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Med Decis Making. 2012 Sep-Oct;32(5):733-43.

Model transparency and validation: a report of the ISPOR-SMDM Modeling Good Research Practices Task Force-7.

Author information

Archimedes, Inc., San Francisco, CA (DE)
School of Social and Community Medicine, University of Bristol, Bristol, UK (WH)
United BioSource Corporation and McGill University, Montreal, Canada (JJC)
University of Cincinnati, College of Medicine and Cincinnati Veterans Affairs Medical Center, Cincinnati, OH (JT)
Center for Health Policy/Center for Primary Care and Outcomes Research, Stanford, CA (KM)
Tufts University School of Medicine, Boston, MA (JW)


Trust and confidence are critical to the success of health care models. There are two main methods for achieving this: transparency (people can see how the model is built) and validation (how well it reproduces reality). This report describes recommendations for achieving transparency and validation, developed by a task force appointed by the International Society for Pharmacoeconomics and Outcomes Research (ISPOR) and the Society for Medical Decision Making (SMDM). Recommendations were developed iteratively by the authors. A nontechnical description should be made available to anyone-including model type and intended applications; funding sources; structure; inputs, outputs, other components that determine function, and their relationships; data sources; validation methods and results; and limitations. Technical documentation, written in sufficient detail to enable a reader with necessary expertise to evaluate the model and potentially reproduce it, should be made available openly or under agreements that protect intellectual property, at the discretion of the modelers. Validation involves face validity (wherein experts evaluate model structure, data sources, assumptions, and results), verification or internal validity (check accuracy of coding), cross validity (comparison of results with other models analyzing same problem), external validity (comparing model results to real-world results), and predictive validity (comparing model results with prospectively observed events). The last two are the strongest form of validation. Each section of this paper contains a number of recommendations that were iterated among the authors, as well as the wider modeling task force jointly set up by the International Society for Pharmacoeconomics and Outcomes Research and the Society for Medical Decision Making.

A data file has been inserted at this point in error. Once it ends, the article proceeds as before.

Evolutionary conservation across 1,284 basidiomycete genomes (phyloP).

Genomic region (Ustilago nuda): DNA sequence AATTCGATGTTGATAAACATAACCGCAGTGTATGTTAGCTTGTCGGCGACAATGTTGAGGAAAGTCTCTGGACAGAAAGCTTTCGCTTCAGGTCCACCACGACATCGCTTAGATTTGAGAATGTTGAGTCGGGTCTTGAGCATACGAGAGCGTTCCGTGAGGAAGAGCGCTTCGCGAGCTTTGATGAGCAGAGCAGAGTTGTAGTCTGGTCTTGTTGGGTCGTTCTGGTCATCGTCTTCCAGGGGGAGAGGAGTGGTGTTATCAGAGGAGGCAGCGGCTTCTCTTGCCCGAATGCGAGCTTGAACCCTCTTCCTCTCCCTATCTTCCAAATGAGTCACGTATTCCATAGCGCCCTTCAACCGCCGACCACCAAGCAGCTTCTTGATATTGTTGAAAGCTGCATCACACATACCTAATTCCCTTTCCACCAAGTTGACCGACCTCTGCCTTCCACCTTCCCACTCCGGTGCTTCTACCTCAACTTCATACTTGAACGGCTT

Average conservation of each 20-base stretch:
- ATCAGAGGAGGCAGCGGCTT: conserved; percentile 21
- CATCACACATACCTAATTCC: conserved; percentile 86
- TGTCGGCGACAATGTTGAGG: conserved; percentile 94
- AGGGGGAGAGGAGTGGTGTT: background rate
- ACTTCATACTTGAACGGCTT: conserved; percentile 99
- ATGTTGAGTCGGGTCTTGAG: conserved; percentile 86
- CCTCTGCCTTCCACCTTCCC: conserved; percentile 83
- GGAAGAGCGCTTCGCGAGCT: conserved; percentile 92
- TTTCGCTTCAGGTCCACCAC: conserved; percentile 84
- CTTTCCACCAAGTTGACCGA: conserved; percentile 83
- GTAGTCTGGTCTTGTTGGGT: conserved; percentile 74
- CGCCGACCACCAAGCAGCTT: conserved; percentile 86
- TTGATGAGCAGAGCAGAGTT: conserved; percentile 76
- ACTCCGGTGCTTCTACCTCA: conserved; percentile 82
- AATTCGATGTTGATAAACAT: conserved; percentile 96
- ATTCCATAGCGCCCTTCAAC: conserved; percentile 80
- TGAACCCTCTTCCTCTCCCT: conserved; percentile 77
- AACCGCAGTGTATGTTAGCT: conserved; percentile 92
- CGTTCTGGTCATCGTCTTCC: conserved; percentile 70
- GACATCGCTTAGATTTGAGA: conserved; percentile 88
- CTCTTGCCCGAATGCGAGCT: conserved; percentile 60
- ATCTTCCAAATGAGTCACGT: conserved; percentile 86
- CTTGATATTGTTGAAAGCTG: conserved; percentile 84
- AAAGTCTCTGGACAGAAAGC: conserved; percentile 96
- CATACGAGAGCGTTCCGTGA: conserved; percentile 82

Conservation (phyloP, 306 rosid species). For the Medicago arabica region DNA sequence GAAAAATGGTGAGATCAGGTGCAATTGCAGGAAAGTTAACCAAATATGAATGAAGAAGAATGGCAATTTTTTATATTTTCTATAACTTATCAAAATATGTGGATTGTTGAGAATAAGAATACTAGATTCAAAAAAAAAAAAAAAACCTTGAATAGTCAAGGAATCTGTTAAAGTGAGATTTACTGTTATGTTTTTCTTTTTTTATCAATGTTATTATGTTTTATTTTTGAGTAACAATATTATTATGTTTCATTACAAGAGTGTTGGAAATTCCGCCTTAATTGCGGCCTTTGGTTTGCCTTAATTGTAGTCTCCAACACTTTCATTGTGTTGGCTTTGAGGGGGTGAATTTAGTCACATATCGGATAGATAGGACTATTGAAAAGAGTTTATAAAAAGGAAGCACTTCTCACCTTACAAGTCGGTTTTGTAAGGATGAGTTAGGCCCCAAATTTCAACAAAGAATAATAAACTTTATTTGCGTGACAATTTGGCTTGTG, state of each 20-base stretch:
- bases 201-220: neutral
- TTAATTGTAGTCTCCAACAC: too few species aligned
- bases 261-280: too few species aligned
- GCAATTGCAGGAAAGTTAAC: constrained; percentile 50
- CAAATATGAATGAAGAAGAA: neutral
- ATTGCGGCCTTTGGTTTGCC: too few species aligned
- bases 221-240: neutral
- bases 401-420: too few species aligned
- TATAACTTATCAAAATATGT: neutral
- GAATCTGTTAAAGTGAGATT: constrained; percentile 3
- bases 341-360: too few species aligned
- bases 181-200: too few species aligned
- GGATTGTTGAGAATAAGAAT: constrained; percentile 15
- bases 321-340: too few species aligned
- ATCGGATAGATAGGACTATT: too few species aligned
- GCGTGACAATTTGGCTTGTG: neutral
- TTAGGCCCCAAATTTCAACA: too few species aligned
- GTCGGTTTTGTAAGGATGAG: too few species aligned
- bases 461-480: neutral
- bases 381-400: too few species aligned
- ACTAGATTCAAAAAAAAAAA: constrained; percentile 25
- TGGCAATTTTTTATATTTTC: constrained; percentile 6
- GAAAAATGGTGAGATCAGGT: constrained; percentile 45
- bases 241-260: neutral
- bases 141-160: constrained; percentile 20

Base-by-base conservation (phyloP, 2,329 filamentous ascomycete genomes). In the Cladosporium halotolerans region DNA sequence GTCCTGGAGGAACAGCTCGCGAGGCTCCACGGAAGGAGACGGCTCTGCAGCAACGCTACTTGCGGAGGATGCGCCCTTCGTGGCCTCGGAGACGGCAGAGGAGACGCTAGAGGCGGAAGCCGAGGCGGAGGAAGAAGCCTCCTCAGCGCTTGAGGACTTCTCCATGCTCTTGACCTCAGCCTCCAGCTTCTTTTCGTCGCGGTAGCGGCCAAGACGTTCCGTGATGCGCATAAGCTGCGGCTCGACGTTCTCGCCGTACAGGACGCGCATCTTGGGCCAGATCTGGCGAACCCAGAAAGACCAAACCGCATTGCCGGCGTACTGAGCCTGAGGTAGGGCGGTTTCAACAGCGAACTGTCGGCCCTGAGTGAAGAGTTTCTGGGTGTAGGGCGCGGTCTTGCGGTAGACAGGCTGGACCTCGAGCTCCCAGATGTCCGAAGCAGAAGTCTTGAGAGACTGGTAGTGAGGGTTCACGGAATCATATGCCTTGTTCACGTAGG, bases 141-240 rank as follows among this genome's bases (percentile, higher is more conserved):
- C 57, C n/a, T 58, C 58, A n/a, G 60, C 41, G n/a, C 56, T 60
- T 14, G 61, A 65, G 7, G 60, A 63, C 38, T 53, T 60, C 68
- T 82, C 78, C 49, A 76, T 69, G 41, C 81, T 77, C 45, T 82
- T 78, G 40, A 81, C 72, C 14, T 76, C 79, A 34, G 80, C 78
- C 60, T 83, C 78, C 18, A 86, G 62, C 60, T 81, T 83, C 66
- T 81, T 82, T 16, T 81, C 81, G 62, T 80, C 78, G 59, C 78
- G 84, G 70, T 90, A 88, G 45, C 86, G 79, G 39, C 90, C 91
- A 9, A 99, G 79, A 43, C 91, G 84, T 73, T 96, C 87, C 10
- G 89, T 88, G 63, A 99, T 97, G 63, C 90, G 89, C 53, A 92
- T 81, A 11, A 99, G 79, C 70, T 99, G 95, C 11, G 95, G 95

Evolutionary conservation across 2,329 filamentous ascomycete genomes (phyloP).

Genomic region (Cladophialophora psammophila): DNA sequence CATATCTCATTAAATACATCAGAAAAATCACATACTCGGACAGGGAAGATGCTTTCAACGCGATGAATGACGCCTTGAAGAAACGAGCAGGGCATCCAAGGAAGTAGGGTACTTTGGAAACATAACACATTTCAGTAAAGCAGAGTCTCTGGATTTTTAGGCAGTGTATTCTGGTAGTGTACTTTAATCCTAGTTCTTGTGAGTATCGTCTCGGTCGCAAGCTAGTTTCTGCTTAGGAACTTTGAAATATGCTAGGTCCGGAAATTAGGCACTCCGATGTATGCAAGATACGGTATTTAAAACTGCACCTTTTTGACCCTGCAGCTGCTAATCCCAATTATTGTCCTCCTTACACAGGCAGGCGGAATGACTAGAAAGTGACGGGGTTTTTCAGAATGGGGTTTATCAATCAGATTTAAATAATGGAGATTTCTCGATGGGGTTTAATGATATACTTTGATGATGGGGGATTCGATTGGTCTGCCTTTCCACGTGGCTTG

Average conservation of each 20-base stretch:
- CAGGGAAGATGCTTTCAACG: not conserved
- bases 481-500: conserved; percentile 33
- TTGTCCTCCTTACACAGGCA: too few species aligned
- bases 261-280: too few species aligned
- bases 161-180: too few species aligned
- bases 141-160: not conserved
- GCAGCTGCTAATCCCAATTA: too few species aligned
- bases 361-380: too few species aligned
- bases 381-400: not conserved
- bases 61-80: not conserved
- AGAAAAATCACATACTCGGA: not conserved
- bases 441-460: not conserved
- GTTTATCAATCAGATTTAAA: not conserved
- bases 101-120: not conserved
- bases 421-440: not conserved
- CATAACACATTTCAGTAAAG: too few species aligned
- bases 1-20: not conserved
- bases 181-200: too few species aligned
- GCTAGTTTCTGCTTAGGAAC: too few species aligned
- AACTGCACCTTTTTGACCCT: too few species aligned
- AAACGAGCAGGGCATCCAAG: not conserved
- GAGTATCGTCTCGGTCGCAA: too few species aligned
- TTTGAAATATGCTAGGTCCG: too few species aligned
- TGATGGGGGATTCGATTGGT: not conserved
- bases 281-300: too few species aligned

[Indexed for MEDLINE]

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